But enough about the fantastic story. How about that art? Marcos Martin was, for my money, already one of the best in the business but here’s he’s elevated his game. I talked a lot about the impressive world building and a lot of that has to do with Martin and colorist Munsta Vicente’s sweeping pages (presented in all widescreen format that is perfect for your wide screen monitors and tablet devices) that are dense with detail. I marveled over the background details of a few of these pages more than I did in any other comic this week. There was so much to see in this world and I wanted to soak it all in. But beautifully rendered backgrounds wasn’t the only thing that was great about the art. In his superhero work, Martin was known for his ability to capture wonderfully choreographed action sequences full of kinetic energy. That’s no different here as the story opens with the thrilling sequence that finds the private eye being chased by the press across the top of a moving train. The digital format really benefits the story here as the action is presented in a widescreen format that breaks free from the vertical conventions of a traditional page and really allows the action to breathe as it moves from left to right. Aided by the luminosity afforded by the screen, Vicente’s bright color palette is stunning—this is a world of bright primary colors that really pop. What a gorgeously presented story.

Between Saga and The Private Eye this was not only a banner week for Brian K. Vaughan (and his collaborators) but it was a banner week for people who love great stories from super talented creators who are allowed to tell their tales completely unfettered.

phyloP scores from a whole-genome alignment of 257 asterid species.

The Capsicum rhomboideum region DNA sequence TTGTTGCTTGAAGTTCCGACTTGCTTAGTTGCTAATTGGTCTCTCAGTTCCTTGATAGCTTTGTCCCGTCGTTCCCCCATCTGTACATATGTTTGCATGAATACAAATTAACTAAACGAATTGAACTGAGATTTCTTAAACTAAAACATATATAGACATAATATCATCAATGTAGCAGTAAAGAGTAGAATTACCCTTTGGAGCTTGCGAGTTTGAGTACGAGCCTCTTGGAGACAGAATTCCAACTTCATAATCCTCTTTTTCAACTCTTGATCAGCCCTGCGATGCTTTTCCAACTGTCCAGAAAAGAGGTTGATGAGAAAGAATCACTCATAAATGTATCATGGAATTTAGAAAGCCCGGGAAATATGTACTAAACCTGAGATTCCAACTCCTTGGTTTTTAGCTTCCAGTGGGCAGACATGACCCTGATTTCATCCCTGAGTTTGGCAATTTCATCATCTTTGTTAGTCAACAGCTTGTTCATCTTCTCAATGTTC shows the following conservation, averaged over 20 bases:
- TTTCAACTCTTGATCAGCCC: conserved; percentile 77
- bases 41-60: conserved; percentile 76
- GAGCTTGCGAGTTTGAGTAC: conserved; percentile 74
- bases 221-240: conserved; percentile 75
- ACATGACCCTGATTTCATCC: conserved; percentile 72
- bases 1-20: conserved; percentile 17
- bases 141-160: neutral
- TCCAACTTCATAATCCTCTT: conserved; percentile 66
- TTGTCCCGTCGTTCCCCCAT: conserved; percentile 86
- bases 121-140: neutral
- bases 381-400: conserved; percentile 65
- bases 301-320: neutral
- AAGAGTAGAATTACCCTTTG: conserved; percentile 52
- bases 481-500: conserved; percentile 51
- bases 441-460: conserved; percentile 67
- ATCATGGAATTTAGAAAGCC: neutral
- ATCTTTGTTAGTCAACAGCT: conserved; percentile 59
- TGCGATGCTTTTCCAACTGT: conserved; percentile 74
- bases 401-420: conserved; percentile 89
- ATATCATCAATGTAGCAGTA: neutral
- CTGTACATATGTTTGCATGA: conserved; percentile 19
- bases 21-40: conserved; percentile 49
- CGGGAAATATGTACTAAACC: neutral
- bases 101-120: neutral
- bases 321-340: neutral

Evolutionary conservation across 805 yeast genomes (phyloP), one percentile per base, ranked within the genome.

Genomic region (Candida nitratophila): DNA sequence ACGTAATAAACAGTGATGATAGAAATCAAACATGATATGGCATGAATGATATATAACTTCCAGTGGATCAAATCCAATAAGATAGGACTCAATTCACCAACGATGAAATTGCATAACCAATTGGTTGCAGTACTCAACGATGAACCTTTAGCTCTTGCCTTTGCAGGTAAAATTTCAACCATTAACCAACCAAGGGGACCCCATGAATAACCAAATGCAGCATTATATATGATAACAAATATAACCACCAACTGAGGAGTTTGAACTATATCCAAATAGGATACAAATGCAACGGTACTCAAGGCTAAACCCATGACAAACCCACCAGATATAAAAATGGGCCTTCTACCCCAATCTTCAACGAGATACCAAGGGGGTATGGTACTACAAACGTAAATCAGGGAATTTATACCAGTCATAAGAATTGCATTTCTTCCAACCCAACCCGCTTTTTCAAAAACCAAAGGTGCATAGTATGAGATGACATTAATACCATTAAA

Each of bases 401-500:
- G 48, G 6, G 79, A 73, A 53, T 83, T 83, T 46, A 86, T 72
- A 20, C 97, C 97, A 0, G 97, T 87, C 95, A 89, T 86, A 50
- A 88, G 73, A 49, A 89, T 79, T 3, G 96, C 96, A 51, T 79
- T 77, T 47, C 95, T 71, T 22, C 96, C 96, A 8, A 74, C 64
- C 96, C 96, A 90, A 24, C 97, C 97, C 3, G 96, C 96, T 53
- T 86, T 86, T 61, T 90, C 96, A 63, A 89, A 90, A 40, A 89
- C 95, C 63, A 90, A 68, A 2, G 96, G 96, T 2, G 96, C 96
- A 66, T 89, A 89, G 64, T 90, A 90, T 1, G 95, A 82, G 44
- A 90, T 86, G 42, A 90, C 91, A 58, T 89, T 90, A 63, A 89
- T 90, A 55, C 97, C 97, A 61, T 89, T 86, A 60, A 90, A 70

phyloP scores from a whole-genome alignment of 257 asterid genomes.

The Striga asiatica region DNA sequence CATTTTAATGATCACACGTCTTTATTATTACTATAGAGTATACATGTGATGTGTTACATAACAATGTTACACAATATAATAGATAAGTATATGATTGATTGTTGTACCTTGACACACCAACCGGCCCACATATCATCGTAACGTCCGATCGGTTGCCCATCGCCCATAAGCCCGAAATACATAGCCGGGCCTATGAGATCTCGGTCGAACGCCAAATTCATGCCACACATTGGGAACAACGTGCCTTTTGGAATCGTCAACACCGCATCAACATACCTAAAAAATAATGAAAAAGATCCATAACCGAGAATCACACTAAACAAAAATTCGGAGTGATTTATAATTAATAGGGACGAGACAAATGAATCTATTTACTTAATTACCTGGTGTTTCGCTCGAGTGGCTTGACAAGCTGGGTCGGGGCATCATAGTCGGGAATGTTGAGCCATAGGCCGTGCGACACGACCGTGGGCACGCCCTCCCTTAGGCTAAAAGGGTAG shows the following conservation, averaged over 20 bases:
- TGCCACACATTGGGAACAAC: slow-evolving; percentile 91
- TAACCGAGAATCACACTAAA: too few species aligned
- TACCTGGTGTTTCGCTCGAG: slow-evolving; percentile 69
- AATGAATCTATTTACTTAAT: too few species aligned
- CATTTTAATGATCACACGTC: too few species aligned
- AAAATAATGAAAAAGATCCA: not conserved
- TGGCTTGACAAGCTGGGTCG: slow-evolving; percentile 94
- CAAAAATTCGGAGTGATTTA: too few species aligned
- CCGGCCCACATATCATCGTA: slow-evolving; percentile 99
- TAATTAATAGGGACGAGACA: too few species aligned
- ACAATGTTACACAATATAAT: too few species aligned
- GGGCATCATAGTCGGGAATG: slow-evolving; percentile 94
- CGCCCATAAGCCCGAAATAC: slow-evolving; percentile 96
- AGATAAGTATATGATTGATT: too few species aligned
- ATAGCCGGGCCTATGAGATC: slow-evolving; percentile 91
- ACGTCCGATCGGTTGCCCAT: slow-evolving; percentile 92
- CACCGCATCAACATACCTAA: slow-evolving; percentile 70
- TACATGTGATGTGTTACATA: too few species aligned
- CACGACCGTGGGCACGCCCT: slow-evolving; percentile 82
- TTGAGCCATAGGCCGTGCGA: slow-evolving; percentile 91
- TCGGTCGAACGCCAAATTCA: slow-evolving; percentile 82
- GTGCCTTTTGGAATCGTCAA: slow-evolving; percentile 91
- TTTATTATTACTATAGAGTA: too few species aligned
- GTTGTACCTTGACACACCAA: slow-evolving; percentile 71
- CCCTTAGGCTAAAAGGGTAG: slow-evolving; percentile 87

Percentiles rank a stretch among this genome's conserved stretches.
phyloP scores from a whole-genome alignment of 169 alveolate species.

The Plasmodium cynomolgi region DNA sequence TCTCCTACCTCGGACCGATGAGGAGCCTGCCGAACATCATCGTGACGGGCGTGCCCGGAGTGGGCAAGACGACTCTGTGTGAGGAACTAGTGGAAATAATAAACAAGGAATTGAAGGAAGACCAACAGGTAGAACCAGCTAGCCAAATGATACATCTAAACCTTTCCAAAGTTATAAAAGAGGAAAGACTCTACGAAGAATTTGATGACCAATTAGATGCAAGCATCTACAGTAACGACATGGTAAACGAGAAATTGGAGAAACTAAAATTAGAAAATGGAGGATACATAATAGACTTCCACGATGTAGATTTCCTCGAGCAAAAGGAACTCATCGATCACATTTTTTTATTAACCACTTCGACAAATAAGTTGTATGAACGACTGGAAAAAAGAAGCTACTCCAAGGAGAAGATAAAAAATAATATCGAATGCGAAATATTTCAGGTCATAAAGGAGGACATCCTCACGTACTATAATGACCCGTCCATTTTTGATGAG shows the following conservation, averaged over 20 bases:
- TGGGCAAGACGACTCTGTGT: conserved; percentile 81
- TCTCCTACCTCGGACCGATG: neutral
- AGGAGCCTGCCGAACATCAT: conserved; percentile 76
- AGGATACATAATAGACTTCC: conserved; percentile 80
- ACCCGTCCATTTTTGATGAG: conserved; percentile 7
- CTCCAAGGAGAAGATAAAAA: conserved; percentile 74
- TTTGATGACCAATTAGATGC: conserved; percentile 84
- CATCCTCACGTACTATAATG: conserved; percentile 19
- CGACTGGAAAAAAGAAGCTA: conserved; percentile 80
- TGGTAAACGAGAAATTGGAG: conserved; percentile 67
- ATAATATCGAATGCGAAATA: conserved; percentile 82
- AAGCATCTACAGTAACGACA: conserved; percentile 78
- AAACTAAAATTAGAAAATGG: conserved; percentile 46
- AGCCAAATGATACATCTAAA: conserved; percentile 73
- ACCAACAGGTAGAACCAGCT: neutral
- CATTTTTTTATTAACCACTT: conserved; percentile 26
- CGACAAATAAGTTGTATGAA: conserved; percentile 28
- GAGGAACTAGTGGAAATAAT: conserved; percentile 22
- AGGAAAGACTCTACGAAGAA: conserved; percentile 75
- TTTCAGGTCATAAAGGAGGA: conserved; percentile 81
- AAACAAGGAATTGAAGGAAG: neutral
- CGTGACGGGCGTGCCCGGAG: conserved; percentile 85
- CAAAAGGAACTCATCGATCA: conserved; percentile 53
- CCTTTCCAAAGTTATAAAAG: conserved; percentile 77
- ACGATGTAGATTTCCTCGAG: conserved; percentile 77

Conor Kilpatrick
Do you have any bars?


  1. I haven’t read all my books yet, but I’m pretty sure this is going to be my POTW, too. And that’s only judging by the content. I’d like to give it the nod just based on the self publishing aspect, ease of purchase, and DRM free format.

  2. Interesting.

    Is this the first ever digital only POTW? It certainly sounds like it is…..And it’s a shame I didn’t get this because I am not a digital type of guy. Again, as we discussed in the article for it, this thing is going to get a physical release eventually. It kinda makes no sense why Image didn’t snatch this up considering they already have BKV for one book already. I know this is a gorgeous looking and intriguing read but I guess I’ll have to wait for it eventually.

    My POTW was another BKV book with SAGA. Great pacing to deliver a fantastic, action packed book from start to finish.

    • Image didn’t publish it because they weren’t offered it. As BKV explains in the afterward, this was meant to be a digital-only book from the very beginning. It sounds like they are very interested in exploring the idea of publishing books straight to the audience.

    • Image didn’t ‘snach it up’ because BKV and Martin didn’t offer it to them. Its their’s, they’re releasing it the way they want to.

      I frankly find it fascinating how certain folks treat digital only as less valid then print when it comes to artistic intent. Like its automatically less worthy of critical acclaim or attention. That is absurd.

    • I’m glad you guys clarified the digital only right away and mention the afterword cause I just assumed too many people were gonna ask about it in print. I loved it and the afterword made me love it more, explaining the whole reason it’s digital only and giving the book a niche irony.

      Also, it may be choose what you want to pay and even free but I liked that they gave you a choice to voice any thoughts we might have but $’s appreciated and shows we appreciate what they’re doing, which I used to briefly explain why I paid $1.99….cause I think standard issue print comics should be $2.99 (unless they’re above the 32page format), digital standards at $1.99 cause you don’t tangibly own them and digital back issues should be .99 but that’s open for interpretation with me due to factors like date issued, limited, and a few others as they offer plenty at .99 as is and even free back issues of key issues and #1’s to see if you like a series such as Chew.

      Private Eye is the only book I’ve read yet this week and glad it’s POTW regardless of how much I like anything else and hope BKV & Martin keep em coming.